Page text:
Help to stop constant, uncontrolled, involuntary body movements.
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- What are Motor Tics?
- What Causes Motor Tics?
- Diagnosing Motor Tics
- Help for Motor Tics
- More Information on Motor Tics
What are Motor Tics?
Motor tics are rapid and uncontrollable movements or spasms involving various muscle groups in the body. These are involuntary movements and they tend to occur in sudden bouts. Usually occurring on a daily basis, motor tics are almost always an unwelcome occurrence and are generally quite frustrating to deal with.
Motor tics are more common in children than adults, however, in some cases they can continue into adulthood. Unlike voluntary muscle actions, motor tics are very difficult to control, and while some people manage to suppress them for a short time, it seldom lasts long.
In fact, suppressing tics can be described as trying to suppress a sneeze that really wants to come out, and once released; most people feel a sense of relief afterwards.
Common motor tics include:
- Excessive blinking
- Grimaces of the face
- Quick movements of the arms, legs, or other areas
For many children, motor tics are transient, and disappear within a matter of weeks or months. This is especially true for children, who develop tics during periods of intense stress. For others, motor tics are a long-term problem which may last for years. When this is the case, a diagnosis of chronic motor tic disorder is often made. When motor tics occur together with vocal tics, then a diagnosis of Tourette’s syndrome may be considered.
What Causes Motor Tics?
The cause of motor tics is not fully understood, however, much research has suggested that there is a strong genetic component, and therefore run in families. Other research has also suggested that the constant movement is related to brain chemical abnormalities or deficiencies of certain vitamins and minerals such as magnesium.
Various factors have also been shown to trigger or worsen existing tic conditions and these include tension, stress, fatigue, illness, recent head injury, excitement, and certain medications. In other cases, tics are a symptom of other conditions such as =Tourette’s syndrome.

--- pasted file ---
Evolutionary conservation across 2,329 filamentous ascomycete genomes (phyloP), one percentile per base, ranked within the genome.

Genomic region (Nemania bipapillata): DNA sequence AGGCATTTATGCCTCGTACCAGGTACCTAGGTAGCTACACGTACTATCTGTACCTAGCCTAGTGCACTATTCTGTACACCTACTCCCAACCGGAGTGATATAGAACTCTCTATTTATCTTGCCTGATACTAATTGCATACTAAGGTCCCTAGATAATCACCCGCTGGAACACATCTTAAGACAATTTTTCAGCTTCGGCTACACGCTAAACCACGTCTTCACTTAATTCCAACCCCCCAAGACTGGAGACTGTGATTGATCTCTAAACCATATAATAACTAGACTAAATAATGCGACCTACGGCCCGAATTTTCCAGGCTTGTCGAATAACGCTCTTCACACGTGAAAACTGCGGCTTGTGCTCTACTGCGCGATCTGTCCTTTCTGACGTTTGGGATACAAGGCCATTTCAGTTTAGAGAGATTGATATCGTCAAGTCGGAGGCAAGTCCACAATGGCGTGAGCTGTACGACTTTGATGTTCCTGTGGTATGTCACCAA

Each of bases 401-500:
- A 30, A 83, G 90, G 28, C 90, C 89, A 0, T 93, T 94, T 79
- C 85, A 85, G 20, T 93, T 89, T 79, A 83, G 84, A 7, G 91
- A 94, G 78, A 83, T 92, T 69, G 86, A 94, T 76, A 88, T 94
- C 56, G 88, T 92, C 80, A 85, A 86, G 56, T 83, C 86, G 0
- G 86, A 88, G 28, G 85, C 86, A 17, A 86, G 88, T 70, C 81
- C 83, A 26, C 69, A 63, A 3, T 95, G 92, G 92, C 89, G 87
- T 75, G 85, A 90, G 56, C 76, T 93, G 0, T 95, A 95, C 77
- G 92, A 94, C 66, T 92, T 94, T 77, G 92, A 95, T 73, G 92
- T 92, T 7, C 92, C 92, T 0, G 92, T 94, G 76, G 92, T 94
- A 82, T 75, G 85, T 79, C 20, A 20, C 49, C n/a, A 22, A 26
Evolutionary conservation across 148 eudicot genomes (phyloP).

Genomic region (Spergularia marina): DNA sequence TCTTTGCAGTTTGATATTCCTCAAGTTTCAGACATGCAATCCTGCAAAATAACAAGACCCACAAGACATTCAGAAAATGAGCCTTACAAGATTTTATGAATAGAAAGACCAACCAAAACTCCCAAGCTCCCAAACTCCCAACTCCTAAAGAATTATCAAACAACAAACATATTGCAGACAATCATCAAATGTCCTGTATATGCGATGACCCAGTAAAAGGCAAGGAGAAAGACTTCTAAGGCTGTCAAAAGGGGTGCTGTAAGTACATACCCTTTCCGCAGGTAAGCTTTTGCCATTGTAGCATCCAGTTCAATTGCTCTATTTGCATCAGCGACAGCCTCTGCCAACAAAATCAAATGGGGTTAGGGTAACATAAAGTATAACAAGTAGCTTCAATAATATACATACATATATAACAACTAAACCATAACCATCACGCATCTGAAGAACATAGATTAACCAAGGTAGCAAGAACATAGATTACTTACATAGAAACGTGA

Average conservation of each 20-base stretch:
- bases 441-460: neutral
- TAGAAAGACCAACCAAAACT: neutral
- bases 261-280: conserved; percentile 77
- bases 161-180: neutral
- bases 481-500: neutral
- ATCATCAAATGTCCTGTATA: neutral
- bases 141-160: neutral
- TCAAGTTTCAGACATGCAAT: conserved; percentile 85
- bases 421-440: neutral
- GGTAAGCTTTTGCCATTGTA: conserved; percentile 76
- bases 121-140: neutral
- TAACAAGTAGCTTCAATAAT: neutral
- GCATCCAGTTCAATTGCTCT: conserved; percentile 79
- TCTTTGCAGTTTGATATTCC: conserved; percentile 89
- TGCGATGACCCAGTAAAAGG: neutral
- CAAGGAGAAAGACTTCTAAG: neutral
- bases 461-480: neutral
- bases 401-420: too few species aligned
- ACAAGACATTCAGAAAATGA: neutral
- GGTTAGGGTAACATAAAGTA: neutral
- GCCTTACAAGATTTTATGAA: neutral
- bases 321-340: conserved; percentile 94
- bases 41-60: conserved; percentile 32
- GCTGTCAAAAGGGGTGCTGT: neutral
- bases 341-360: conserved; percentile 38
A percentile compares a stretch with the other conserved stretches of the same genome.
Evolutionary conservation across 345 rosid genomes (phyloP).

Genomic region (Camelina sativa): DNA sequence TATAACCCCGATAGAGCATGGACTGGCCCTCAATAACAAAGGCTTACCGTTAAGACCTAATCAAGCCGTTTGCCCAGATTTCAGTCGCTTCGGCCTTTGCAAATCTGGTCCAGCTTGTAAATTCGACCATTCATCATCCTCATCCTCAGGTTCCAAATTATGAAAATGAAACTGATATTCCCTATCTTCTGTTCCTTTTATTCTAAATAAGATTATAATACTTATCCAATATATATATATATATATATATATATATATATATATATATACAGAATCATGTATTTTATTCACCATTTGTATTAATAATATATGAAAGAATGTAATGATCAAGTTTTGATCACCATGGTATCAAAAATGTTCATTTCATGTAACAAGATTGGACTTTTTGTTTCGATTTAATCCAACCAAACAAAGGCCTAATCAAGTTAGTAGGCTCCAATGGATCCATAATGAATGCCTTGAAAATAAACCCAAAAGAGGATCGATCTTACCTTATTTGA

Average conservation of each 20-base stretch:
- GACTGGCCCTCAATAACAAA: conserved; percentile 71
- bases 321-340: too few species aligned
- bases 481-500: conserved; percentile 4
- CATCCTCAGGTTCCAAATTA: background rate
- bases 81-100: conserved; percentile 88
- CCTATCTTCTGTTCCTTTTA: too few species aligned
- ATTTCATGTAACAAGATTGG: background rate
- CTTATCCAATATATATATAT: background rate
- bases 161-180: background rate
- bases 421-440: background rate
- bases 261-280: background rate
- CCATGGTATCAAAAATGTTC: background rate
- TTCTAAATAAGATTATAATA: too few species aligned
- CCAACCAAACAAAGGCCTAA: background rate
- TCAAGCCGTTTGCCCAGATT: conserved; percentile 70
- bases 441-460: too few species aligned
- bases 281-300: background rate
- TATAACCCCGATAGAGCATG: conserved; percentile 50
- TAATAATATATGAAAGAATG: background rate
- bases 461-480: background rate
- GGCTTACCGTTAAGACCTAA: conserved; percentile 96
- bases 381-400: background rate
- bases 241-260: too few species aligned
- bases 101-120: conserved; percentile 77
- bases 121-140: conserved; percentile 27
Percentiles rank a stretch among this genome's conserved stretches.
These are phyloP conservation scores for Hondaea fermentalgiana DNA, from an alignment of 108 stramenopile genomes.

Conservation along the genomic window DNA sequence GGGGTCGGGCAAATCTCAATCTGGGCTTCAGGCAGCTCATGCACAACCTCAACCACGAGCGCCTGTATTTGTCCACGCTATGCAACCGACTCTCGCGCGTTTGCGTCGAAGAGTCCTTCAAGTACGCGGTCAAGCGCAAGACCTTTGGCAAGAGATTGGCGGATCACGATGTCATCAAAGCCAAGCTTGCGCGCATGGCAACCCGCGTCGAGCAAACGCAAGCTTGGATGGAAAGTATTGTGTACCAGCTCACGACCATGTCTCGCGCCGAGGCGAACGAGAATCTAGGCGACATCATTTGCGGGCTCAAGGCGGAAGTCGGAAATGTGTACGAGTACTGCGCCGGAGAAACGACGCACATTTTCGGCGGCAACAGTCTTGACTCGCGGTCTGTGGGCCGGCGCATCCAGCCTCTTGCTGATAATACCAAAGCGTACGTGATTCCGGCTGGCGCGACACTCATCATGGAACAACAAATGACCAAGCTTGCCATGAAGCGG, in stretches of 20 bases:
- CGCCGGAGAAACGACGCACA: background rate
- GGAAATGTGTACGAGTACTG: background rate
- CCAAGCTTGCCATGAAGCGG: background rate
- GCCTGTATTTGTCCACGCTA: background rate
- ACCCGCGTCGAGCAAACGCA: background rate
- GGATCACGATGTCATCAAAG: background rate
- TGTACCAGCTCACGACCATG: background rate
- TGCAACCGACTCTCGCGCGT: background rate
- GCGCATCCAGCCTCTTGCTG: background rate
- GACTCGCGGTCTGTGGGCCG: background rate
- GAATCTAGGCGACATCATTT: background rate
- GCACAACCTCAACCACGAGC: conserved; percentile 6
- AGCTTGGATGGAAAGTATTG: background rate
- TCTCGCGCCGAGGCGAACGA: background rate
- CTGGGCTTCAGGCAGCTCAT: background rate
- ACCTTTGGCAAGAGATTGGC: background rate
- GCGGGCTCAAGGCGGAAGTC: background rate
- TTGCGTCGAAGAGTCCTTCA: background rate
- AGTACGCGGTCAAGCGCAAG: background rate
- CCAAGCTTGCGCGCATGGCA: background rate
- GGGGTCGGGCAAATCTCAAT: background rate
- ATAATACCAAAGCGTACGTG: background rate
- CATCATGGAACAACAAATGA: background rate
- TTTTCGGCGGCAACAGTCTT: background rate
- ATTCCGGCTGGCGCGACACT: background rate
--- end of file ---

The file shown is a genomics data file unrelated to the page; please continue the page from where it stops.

Diagnosing Motor Tics
Motor tics are generally diagnosed after a detailed patient history and description of symptoms, as well as a physical examination. In rare cases when the tics are atypical or accompanied by other symptoms, your health care practitioner may recommend an EEG to rule out other problems such as seizures or other movement conditions.
Help for Motor Tics
There are a variety of treatment options for motor tics and these include prescription medications, psychotherapy such as cognitive behavioral therapy and relaxation techniques.
When tics are transient, no treatment is generally the best option. Making a child overly aware or concerned about the tics will simply make the situation worse, so in many cases the wait and see approach is the best option.
When motor tics become disabling or start to interfere with aspects of life, then your doctor may recommend medication such as Risperidone to help manage the tics and eliminate uncontrolled body movements. While these medications may be effective, they do have a number of unwanted side-effects.
More Information on Motor Tics
Tips for concerned parents
- Understand how the tics affect your child and make changes at home and school to best accommodate them.
- Try not to draw too much attention to your child’s tics and don’t make them overly concerned about them. Doing so will make your child feel more anxious and will more than likely worsen the situation.
- Keep a record of your child’s tics, (when they get worse and the events that surround them). This may help identify triggers. Be careful not to cause your child more stress – approach this in a way that makes your child feel secure.
- Realize tics are not done on purpose. Although tics may frustrate you, do not punish your child for having tics, and try not to show any frustration you may feel. Doing so may increase your child’s anxiety and cause more tics.
- Make sure your child is not having caffeine which is present in sodas, coffee, tea and chocolate.
- Teach your child how to relax and de-stress. Try teaching your child deep breathing and muscle relaxation techniques.
- Encourage regular exercise. Sports and outdoor games are great ways to instill a love of exercise which will untimately reduce stress levels.
- Ensure that your child is eating enough magnesium. Magnesium rich foods include green vegetables such as spinach and broccoli, as well as beans, peas, nuts, and seeds.